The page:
American Horror Story is known for melding historical fact with horrific fiction, and Kathy Bates's AHS: Roanoke character, Thomasin White, is no exception. Inspired by a variety of terrifying figures, much of the inspiration behind the character comes from Tomasyn White, the wife of Roanoke settler John White. She's largely absent from records of John White's life, leading to much speculation about what she was really doing when John White was exploring America and founding doomed colonies.
The Butcher on American Horror Story, then, is primarily a fictional creation with real roots. Though the inspiration for Thomasin White may never have gone to the Roanoke colony, her absence from records allowed the writers of AHS to spin a wild story of witchcraft, sacrifice, and vengeance. The meta-narrative of Season 6 lets Bates's acting shine, as she delivers a performance that mixes history with fiction, obsession with vengeance, and dangerous instability together into a character that's difficult to pin down.
Here's all the real and imagined inspiration for one of American Horror Story's most chillingly evil characters.
Before she was run out of Roanoke by other colonists, The Butcher of American Horror Story was your average everyday settler. But, left alone in the wilderness to die, she was approach by Scáthach, a witch, who freed and saved her in exchange for her soul. It's this meeting, in the fiction of the show, that leads to the colony moving. But Scáthach herself is an interesting figure - her name comes from an Irish warrior woman and means “The Shadowy One,” giving her (and The Butcher) an interesting connection to classic myth.
While there's nothing in Scáthach's stories that talks about her being a witch or offering strangers pig hearts, it, like the inclusion of figures from history, serves to make the story even more compelling through its twisting of reality.
To tie The Butcher even deeper to Irish myth, the lines that Agnes recites when acting as The Butcher ("Am an theine far gach uile chnoic. Am an sleagh catha.") come from an old Irish song called "The Song of Amergin." The lines of the song are echoed by The Butcher, who says them in English, "I am the queen of every hive. I am the fire on every hill. I am the shield over every head. I am the spear of battle. Who but I am both the tree and the lightning that strikes it."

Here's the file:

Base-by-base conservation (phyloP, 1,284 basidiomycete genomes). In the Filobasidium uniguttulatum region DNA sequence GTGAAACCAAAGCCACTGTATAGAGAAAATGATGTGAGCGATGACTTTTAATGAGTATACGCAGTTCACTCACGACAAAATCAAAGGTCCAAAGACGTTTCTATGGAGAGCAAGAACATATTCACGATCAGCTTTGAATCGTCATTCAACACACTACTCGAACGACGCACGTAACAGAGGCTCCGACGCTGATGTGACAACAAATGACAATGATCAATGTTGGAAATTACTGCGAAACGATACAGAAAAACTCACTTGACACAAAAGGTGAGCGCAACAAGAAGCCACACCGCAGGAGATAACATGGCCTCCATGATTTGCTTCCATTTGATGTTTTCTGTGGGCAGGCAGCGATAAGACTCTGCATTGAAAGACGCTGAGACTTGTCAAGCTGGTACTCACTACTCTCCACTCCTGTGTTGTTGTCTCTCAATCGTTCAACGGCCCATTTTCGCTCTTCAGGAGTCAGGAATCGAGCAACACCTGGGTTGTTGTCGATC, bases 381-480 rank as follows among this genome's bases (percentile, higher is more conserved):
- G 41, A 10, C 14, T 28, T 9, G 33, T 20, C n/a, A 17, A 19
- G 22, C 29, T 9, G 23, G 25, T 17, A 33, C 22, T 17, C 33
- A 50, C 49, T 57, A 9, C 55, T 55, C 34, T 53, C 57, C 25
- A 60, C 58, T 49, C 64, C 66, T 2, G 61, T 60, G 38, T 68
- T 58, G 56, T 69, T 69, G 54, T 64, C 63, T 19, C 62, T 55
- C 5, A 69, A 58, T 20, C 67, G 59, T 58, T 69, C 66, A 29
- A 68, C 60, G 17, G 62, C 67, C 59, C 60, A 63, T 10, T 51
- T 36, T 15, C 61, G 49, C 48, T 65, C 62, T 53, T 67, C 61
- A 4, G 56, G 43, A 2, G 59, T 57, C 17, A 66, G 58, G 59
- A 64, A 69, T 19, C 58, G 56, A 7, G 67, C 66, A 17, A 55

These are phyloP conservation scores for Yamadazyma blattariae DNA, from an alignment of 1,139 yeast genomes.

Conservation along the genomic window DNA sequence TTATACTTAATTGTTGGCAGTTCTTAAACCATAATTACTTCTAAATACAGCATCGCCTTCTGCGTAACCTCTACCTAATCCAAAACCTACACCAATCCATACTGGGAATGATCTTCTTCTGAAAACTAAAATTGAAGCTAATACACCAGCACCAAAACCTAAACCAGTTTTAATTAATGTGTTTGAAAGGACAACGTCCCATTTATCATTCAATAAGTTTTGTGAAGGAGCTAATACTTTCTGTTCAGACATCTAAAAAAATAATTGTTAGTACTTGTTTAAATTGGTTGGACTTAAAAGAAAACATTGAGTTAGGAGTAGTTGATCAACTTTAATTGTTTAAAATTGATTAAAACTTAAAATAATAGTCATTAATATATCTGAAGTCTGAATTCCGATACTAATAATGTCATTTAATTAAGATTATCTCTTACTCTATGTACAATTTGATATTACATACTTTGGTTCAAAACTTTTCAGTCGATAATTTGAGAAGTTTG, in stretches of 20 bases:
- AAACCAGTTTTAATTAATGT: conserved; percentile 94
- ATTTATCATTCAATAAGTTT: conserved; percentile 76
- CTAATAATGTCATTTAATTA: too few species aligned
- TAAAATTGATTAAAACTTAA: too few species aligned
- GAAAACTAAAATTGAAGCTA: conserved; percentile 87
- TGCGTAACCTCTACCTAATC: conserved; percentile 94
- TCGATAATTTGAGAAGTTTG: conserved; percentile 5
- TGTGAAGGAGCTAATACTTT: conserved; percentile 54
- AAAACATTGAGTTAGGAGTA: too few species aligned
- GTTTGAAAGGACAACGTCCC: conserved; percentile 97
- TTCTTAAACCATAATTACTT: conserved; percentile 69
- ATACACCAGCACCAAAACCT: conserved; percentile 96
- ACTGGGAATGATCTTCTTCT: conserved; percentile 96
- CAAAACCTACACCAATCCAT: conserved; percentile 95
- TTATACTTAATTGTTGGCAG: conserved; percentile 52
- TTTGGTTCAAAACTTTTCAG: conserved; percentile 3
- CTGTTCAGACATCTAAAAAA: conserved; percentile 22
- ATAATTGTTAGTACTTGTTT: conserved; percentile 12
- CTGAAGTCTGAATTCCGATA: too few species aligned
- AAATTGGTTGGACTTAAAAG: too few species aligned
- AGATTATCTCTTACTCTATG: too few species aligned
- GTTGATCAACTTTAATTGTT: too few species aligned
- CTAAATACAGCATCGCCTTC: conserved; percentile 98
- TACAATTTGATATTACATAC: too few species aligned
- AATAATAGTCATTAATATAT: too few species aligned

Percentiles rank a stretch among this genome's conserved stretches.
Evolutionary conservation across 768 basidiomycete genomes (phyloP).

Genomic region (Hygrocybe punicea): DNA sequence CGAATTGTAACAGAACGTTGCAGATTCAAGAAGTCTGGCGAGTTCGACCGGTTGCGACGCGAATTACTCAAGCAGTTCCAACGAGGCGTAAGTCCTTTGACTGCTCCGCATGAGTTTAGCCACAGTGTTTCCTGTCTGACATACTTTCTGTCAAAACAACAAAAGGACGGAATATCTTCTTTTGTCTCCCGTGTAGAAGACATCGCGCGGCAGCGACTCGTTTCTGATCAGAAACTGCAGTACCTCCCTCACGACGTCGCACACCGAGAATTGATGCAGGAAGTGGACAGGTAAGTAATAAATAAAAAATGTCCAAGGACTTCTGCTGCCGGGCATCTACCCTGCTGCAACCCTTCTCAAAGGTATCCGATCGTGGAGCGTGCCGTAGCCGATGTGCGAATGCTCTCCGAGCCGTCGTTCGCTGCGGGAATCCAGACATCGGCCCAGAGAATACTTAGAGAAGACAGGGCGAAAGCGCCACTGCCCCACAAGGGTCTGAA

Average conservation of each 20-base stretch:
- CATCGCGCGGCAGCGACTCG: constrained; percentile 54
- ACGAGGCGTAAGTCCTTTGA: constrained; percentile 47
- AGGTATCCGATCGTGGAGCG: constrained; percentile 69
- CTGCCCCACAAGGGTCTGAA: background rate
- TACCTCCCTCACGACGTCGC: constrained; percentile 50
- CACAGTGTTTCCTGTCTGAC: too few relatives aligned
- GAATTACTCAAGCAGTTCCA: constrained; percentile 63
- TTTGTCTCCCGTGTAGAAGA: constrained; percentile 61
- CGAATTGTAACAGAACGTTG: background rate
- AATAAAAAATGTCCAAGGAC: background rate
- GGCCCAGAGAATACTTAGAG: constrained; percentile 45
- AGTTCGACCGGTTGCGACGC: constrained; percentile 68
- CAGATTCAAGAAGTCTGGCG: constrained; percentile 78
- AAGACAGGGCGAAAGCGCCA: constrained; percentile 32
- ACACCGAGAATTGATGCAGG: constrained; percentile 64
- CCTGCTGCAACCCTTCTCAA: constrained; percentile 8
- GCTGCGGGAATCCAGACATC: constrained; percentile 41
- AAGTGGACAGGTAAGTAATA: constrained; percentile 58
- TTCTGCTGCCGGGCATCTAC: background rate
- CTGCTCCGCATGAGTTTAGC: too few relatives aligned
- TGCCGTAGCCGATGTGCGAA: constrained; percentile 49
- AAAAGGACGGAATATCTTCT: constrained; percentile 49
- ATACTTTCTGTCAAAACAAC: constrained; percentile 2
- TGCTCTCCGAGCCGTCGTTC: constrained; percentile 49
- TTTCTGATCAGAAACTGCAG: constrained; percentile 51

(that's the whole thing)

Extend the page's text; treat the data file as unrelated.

The song these lines come from is about the reclaiming of a piece of land, just as the ghosts aim to do in American Horror Story. By having The Butcher and Agnes recite an Irish chant, the writers deepened the fictional Thomasin's connection to Scáthach and to real Irish lore.
Though the Salem Witch Trials had not yet happened in America, that doesn't mean that fears of witchcraft didn't exist. Witchcraft was considered heresy by the mid-1400s, and trials began in earnest in the 1500s, shortly after the Roanoke colony disappeared. Though the two events aren't related, it's clear that a fervor was whipping up around witchcraft, one that could easily be applied to an insular, uncertain, and religiously driven group like the European colonists.
While there doesn't seem to be any records blaming witches for the colony’s disappearance, mystery and persecution tend to go hand in hand. That's what makes the season work so well; while it might not be based entirely in truth, a character like The Butcher perfectly fits as a settler’s nightmare.
Though the particular supernatural massacre of American Horror Story: Roanoke is fiction, it's based on real events. One of the theories behind the disappearance of the settlers at Roanoke is that they were largely killed, whether by Spanish forces or the Native tribes they'd attacked. Though other explanations for the colony's disappearance have become more plausible, Roanoke has been one of America's most enduring mysteries. So it's not surprising that pop culture often assigns the colony a more grisly fate when writing historical fiction.
When AHS turns the disappearance into a ghost story of vengeance and retribution, it's playing into the original legend by way of a modern twist. The foundation is there, just as it is for Kathy Bates' character, but the show infuses the fact with historical fiction.